February 2002



Environmental management of rivers requires understanding and prediction of the processes linking management actions to biological response. This involves firstly relating the discharge (or flow rate) in a river to management decisions concerning upstream land use and water resources development, and secondly relating this managed discharge to biological response. The relationship between discharge and biological response necessarily involves the local hydraulic conditions, manifest by flow depth, velocity and boundary shear stress. The ability to describe the hydraulic conditions in a river is therefore crucial to effective management.

In a river, the local hydraulics, channel form (or morphology), and instream vegetation constitute a mutually dependent trinity, and no one entity can be meaningfully considered independently of the other two. The project aimed at developing a better understanding and description of this mutual dependence for the purpose of increasing the effectiveness of river management.

Reeds are the vegetation type focussed on in this study because of their widespread presence in South African rivers, the relative simplicity presented by their common occurrence in monospecific stands, and the existing evidence of their important influence on morphological change and ecological functioning. Heritage et al (1997) have shown that the interaction between reeds and sediment is an important process in morphological change in rivers of the Kruger National Park. The occurrence of reeds is highly dynamic, ecologically important (Carter and Rogers, 1989) and a major contributor to transpiration loss (Birkhead et al, 1997). The influence of reeds on hydraulics also has relevance to engineering applications, including flood analysis and channel stabilization.


The statement of objectives as specified in the contract is as follows:

The overall aim of this project is to develop the knowledge and ability to model reedbed dynamics and the associated morphological change and hydraulic effects in semi-arid rivers.
This requires investigation of the characteristics of reedbed dynamics, hydraulics and sedimentation that influence their mutual interaction, and the formulation of a model to describe this interaction. The following specific objectives (with equal priority) are defined therefor:
Reedbed Dynamics
  1. Document historical rates and extents of reedbed expansion and contraction in the Sabie and Letaba Rivers within the Kruger National Park, and correlate these with sedimentation patterns and flow regimes.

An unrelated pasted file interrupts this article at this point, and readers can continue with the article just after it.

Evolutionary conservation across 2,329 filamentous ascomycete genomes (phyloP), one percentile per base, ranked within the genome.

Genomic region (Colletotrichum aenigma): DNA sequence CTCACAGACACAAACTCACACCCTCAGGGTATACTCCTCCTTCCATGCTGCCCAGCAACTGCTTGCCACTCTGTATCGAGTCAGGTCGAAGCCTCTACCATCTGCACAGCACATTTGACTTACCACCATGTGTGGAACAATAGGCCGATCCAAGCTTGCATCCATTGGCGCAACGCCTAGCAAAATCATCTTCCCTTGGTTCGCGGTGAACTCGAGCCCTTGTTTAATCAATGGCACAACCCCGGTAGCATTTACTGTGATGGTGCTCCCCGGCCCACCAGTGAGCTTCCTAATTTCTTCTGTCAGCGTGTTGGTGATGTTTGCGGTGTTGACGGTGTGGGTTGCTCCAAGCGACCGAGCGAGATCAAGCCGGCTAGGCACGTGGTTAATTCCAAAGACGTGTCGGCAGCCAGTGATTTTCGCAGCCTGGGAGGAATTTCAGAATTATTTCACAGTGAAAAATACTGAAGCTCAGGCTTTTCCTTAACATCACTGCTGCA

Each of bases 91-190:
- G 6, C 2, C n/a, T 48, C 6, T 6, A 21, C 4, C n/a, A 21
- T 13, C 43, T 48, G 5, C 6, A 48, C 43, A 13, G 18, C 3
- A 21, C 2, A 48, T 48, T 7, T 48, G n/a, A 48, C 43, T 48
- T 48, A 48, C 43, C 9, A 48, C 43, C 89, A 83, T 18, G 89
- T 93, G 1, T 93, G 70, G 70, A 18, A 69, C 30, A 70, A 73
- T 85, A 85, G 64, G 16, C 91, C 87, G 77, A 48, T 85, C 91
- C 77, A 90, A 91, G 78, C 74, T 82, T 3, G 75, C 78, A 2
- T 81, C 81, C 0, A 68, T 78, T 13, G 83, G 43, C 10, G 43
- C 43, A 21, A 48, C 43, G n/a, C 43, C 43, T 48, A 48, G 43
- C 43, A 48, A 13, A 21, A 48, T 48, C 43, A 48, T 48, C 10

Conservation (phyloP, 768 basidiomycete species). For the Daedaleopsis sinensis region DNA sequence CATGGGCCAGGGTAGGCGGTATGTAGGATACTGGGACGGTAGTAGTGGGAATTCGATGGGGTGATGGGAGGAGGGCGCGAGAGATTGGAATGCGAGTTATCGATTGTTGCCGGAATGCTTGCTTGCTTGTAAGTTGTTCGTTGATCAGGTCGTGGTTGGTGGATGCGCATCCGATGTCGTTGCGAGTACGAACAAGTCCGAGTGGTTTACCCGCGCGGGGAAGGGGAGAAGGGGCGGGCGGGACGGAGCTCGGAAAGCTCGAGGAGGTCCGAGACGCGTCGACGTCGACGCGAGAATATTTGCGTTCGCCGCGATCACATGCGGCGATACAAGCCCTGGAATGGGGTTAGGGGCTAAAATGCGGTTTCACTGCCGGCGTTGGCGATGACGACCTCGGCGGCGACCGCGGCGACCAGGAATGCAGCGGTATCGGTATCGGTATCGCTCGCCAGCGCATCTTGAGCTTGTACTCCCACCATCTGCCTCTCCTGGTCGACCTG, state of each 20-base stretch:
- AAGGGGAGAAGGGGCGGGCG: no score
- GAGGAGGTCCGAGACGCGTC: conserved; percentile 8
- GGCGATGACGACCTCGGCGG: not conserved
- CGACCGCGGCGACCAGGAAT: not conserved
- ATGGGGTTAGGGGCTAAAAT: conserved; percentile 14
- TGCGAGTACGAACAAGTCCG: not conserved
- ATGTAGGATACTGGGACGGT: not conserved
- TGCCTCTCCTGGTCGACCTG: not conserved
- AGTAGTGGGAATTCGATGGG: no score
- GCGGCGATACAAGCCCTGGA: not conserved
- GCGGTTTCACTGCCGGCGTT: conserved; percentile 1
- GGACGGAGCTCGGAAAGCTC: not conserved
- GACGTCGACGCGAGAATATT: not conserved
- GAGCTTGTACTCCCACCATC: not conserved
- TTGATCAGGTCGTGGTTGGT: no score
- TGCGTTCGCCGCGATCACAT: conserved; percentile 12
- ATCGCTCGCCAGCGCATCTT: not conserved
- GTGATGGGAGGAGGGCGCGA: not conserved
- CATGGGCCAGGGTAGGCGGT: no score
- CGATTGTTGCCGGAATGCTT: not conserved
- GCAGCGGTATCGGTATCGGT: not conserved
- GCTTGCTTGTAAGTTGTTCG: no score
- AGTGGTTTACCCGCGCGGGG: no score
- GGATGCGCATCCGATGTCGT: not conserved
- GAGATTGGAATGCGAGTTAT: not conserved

2. Describe the phenology and propogation modes of relevant reed species.
  3. Determine the local hydraulic conditions and sedimentation states conducive to reedbed establishment, maintenance, expansion and contraction.
  4. Describe the reed life history characteristics that influence hydraulics, and sedimentation, and how they might be affected by disturbance.
  1. Determine the flow resistance of a reedbed and how it is influenced by reed life history characteristics and water stage. Propose an appropriate method for quantifying reedbed resistance.
  2. Determine the effect on overall resistance in a channel of the distribution pattern of reed cover, and propose a method for predicting overall resistance in a channel with a mixture of surface types.
  3. Describe the variation of ecologically relevant and sediment-related hydraulic conditions in a partially reeded river reach, and propose methods for their prediction.
  1. Determine the effectiveness of a reedbed in trapping coarse and fine sediment, and the influence on trapping of reedbed distribution pattern, flow condition and reed life history characteristics.
  2. Determine the stabilising effect of reeds on a sediment deposit and the conditions required for sediment remobilisation.
  1. Construct a rule-based model to describe the reedbed dynamics and associated morphological change.
  2. Define modelling rules using the results obtained from the reedbed dynamics, hydraulic and sedimentation investigations.
  3. Verify the model using observations from the Sabie and Letaba Rivers.
  4. Apply the model to generate responses to different management scenarios.

For budgetary reasons it was agreed at the first Steering Committee meeting to modify the specific objectives, and particularly to reduce the scope of the biological and modelling objectives. No new research would be undertaken into the phenology and propagation modes of reeds and the project would rely on existing biological knowledge. The modelling objectives were reduced to the first two items listed above, and the intention would be to produce a conceptual framework rather than a complete model.